David Uhrig has just published a new study untitled “Maurice Blanchot's Aminadab: a novel about collective memory under Vichy” in "Framing Narratives of the Second World War and Occupation in France 1939-2009: New Readings" edited by Margaret Atack and Christopher Lloyd, Durham Modern Languages Series, Manchester University Press, 2012, 251pp.

This book brings together an internationally distinguished group of contributors and offers an authoritative overview of criticism on war and occupation narratives in French, a redefinition of the canon of texts and films to be studied and a vibrant demonstration of the richness of the work in this area. Edited by two leading specialists, the book also includes contributions by William Cloonan, Richard J Golsan, Leah Hewitt, Colin Nettelbeck and Gisele Sapiro.

"David Uhrig's subject is Blanchot's avant-garde novel of 1942, Aminadab. Contextualizing Blanchot's views on authoritarianism, France and his anti-Nazism, and elucidating the politics and its memorial structure of the text, he establishes the importance of its precise temporality against later readings taking it into a more general critique of society, and its use of Halbwachs's pre-war study on collective memory, in order to present the interplay of dynamic movement and stasis, of individual and plurality, quite incompatible with the direction being taken by Vichy." Margaret Atack and Christopher Lloyd, Framing narratives, pp. 179-180.



Table of contents:

Introduction

PART 1: CONSTRUCTING THE WAR IN NARRATIVE
. The role of literature in framing perceptions of reality: the example of the Second World War, Gisèle Sapiro
. Representing the war: contemporary narratives of the Second World War, William Cloonan
. Getting at the truth: some issues of sources in the construction of an understanding of the Second World War and Occupation in France, Colin Nettelbeck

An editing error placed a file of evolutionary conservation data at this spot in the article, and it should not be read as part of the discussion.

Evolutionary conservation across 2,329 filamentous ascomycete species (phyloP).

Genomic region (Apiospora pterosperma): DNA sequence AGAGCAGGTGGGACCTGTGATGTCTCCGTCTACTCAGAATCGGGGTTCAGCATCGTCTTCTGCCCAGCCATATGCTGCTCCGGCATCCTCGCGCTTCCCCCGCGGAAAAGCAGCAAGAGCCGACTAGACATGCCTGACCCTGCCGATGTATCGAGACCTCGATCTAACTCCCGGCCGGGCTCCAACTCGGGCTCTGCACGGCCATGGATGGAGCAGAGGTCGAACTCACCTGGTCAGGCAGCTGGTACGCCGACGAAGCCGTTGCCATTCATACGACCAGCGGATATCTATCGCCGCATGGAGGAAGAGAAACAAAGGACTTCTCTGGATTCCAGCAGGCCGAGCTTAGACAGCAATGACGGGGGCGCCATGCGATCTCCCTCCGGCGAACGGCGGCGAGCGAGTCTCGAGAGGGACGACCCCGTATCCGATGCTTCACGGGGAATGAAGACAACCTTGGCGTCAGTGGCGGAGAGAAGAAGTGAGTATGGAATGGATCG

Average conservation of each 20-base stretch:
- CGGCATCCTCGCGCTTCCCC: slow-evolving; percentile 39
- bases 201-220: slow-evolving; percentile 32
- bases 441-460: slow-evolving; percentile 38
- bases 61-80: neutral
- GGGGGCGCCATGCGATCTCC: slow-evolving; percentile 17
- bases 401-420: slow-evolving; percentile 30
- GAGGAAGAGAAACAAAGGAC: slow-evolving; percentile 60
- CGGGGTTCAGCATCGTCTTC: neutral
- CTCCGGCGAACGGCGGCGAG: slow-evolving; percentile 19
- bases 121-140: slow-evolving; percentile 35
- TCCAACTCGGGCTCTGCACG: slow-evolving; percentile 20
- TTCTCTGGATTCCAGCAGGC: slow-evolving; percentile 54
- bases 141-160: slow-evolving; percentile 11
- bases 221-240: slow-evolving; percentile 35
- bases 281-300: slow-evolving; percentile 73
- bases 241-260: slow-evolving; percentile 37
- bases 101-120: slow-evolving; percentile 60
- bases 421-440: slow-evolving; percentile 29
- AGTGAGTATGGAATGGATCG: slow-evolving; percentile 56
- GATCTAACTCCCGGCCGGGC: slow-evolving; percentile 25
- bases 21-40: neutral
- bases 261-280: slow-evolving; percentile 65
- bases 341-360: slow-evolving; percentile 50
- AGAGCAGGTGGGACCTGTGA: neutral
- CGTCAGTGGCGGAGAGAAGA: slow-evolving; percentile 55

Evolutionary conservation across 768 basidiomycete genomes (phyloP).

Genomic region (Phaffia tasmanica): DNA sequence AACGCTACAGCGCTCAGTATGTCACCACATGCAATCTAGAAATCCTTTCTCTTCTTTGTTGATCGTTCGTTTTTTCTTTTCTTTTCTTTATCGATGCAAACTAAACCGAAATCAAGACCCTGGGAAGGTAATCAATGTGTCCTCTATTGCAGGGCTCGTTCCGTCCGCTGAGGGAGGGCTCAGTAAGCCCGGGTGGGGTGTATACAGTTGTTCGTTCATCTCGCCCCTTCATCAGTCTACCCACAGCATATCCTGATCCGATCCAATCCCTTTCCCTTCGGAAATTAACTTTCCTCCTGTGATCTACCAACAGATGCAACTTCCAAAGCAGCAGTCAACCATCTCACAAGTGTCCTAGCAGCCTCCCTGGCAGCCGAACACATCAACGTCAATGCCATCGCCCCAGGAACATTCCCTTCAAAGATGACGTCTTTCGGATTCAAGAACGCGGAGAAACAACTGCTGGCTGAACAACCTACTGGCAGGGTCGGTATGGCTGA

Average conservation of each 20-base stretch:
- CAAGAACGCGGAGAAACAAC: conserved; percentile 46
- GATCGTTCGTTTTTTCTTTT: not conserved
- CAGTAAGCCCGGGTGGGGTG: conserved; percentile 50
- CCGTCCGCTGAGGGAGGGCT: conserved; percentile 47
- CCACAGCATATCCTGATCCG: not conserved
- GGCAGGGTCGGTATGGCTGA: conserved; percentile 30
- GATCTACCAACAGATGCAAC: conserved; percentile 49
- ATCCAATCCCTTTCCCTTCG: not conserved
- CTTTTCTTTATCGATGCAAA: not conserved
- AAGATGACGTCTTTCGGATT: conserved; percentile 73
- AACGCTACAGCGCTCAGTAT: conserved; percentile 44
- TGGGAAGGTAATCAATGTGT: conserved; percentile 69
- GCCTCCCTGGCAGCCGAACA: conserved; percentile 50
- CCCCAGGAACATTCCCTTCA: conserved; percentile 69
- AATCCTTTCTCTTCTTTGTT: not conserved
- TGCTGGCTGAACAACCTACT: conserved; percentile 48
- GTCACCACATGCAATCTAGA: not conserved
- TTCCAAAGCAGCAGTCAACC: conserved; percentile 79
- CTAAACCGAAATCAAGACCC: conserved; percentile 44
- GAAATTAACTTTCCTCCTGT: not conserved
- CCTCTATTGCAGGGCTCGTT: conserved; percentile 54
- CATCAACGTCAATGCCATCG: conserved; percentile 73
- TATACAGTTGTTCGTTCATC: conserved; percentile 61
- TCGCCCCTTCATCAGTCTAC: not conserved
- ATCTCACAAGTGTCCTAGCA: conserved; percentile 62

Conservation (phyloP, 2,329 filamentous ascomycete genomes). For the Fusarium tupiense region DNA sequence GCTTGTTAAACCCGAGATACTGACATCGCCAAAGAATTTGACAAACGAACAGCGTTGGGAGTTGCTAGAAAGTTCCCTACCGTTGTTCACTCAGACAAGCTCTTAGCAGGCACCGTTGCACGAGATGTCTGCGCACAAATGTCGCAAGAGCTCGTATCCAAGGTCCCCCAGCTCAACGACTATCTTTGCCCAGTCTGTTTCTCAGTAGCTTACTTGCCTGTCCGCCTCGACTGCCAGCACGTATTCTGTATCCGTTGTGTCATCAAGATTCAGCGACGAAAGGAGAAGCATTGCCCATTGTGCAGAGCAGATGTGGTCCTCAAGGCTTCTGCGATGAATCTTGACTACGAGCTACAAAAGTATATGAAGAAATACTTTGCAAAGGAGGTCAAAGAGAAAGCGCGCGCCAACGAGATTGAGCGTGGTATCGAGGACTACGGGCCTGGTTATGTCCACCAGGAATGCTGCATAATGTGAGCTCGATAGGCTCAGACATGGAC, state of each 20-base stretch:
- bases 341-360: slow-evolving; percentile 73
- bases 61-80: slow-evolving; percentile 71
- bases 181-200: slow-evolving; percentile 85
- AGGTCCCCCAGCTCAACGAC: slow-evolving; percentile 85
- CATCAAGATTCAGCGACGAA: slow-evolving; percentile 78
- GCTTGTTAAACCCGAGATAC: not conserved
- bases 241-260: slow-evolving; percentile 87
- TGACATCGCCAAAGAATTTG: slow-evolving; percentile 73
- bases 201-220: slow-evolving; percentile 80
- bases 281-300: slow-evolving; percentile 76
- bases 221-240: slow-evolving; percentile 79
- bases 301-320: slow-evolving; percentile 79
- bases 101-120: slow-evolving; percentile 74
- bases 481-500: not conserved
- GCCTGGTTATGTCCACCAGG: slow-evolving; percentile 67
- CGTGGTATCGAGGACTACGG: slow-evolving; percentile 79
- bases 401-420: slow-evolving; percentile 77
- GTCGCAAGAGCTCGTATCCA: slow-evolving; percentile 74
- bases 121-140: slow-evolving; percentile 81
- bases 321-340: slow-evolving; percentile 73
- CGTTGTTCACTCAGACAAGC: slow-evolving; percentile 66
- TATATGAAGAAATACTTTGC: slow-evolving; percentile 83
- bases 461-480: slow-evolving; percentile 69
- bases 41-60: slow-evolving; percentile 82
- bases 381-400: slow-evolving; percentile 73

. La Main à plume: poetry under the Occupation, Nathalie Aubert
. A reading of Genet's adaptations from the Russian novel in his Occupation narratives, Thomas Newman
. Private and public places and spaces in Jonathan Littell's Les Bienveillantes, Peter Tame
. Henry Bauchau's Le Boulevard périphérique: the war story as clarification and investigation of the present, Béatrice Damamme-Gilbert

PART 2: REPRESENTATION AND RECEPTION
. Corruptions of memory: some reflections on history, representation and le devoir de mémoire in France today, Richard J. Golsan
. Lived experience past/reading experience present: figures of memory in life-writing narratives of the Occupation, Debra Kelly
. Fictions of testimony: Irène Némirovsky and Suite française, Angela Kershaw
. Hoaxes and the memory of the Second World War: from Un Héros très discret to Misha Defonseca, Virginie Sansico
. Framing the past: illustrating the Second World War in French children's fiction, Penny Brown
. The traumatized national community in Anna Langfus's Les Bagages de sable, Angela O'Flaherty
. When the SS man says I: on Robert Merle, Michel Rachline and Jonathan Littell, Luc Rasson

PART 3: TRAJECTORIES
. Distorted mirrors: Jewish identity in French post-war films on the Occupation, Leah D. Hewitt
. The liberal way of war? French representations of the allies, 1944-2008, Hilary Footitt
. Avoir vingt ans dans cette effroyable tourmente': Second World War diaries in the light of Hélène Berr's Journal, Danièle Sabbah
. Maurice Blanchot's Aminadab: a novel about collective memory under Vichy, David Uhrig
. Life as an 'enfant de collabo': Marie Chaix's evolution, 1974-2005, Katherine Cardin
. 'Un Passé qui ne passe pas': the memory of the Occupation in Patrick Modiano's Accident nocturne and Dans le café de la jeunesse perdue, Alan Morris

Conclusion

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